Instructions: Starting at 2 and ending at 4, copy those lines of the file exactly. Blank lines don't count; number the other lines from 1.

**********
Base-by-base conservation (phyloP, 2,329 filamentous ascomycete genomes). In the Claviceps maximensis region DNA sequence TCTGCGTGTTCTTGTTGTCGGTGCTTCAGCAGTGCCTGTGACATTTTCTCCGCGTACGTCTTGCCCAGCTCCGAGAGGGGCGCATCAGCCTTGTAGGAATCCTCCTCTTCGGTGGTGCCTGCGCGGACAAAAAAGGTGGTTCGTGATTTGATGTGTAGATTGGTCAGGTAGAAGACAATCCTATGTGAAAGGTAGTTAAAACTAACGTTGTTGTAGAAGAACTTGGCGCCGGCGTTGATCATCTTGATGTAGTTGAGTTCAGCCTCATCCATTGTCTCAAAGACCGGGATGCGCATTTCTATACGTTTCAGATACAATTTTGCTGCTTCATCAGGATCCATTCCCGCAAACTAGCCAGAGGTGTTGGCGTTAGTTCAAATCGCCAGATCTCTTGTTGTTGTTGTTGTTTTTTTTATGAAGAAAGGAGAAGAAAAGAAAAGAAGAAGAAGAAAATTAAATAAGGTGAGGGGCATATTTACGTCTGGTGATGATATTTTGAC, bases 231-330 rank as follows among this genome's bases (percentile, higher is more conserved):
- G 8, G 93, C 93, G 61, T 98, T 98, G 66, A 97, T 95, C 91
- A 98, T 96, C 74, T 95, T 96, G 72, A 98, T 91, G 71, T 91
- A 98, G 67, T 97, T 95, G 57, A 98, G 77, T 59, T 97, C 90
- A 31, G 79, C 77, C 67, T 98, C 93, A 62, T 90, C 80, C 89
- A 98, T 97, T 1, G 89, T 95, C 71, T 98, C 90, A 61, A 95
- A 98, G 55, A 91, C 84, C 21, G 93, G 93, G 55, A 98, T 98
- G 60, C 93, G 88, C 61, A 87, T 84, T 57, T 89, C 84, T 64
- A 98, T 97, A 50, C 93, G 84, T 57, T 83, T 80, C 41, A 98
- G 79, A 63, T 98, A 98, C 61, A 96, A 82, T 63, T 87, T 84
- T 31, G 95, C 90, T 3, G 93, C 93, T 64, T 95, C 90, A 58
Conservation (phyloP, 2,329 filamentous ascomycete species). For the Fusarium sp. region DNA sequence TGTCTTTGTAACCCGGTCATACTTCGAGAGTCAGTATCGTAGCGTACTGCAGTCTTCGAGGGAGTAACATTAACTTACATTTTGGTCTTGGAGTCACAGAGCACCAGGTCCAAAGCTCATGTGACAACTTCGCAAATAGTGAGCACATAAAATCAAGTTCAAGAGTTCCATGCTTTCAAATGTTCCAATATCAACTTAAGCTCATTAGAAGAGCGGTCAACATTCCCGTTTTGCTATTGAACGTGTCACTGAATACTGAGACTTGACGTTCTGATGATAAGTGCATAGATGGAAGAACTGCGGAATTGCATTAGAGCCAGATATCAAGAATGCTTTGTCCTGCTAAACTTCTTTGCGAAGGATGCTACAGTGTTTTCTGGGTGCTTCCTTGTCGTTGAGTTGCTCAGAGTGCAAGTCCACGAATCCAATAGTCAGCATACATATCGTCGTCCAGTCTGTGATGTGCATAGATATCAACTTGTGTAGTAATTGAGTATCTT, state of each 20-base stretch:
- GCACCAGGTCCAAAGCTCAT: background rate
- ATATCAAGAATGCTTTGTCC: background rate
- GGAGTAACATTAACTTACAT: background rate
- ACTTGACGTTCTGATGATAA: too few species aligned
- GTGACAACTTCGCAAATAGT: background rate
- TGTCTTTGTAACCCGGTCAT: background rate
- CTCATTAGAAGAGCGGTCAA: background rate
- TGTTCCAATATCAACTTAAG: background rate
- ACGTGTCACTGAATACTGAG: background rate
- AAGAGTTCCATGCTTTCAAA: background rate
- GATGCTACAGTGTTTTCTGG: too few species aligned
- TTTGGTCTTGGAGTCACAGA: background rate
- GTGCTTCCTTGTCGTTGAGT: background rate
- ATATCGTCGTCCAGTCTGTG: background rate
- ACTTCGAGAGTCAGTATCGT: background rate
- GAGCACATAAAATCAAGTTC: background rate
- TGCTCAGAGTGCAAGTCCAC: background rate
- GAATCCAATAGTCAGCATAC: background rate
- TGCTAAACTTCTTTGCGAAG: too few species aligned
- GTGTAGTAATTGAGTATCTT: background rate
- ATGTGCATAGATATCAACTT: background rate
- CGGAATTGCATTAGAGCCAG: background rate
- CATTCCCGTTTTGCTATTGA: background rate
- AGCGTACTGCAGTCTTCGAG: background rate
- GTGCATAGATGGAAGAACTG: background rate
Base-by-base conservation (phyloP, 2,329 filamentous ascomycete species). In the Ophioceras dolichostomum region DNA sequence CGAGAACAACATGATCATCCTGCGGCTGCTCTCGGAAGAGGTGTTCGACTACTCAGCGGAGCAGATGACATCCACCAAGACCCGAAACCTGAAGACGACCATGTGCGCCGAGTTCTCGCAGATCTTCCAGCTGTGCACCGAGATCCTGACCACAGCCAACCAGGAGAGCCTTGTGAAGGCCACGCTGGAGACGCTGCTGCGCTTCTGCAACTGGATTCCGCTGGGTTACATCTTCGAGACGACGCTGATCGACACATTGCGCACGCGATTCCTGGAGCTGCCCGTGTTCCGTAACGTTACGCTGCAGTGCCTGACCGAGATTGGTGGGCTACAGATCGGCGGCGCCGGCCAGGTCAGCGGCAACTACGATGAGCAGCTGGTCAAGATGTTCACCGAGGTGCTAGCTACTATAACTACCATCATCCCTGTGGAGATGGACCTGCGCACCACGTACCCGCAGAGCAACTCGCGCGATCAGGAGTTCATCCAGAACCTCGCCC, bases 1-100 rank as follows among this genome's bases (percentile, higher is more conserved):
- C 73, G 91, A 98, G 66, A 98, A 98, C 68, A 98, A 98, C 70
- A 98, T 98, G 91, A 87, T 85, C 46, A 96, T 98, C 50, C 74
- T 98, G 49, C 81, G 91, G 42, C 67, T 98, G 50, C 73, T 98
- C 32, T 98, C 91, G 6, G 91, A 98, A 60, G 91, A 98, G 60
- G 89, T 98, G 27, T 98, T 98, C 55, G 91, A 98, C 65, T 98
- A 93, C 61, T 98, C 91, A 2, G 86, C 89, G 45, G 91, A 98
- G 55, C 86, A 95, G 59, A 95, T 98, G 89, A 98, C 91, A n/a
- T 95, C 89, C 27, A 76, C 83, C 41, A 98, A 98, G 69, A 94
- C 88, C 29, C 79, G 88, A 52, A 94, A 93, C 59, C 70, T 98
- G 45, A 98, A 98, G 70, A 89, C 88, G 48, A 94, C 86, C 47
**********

- G 8, G 93, C 93, G 61, T 98, T 98, G 66, A 97, T 95, C 91
- A 98, T 96, C 74, T 95, T 96, G 72, A 98, T 91, G 71, T 91
- A 98, G 67, T 97, T 95, G 57, A 98, G 77, T 59, T 97, C 90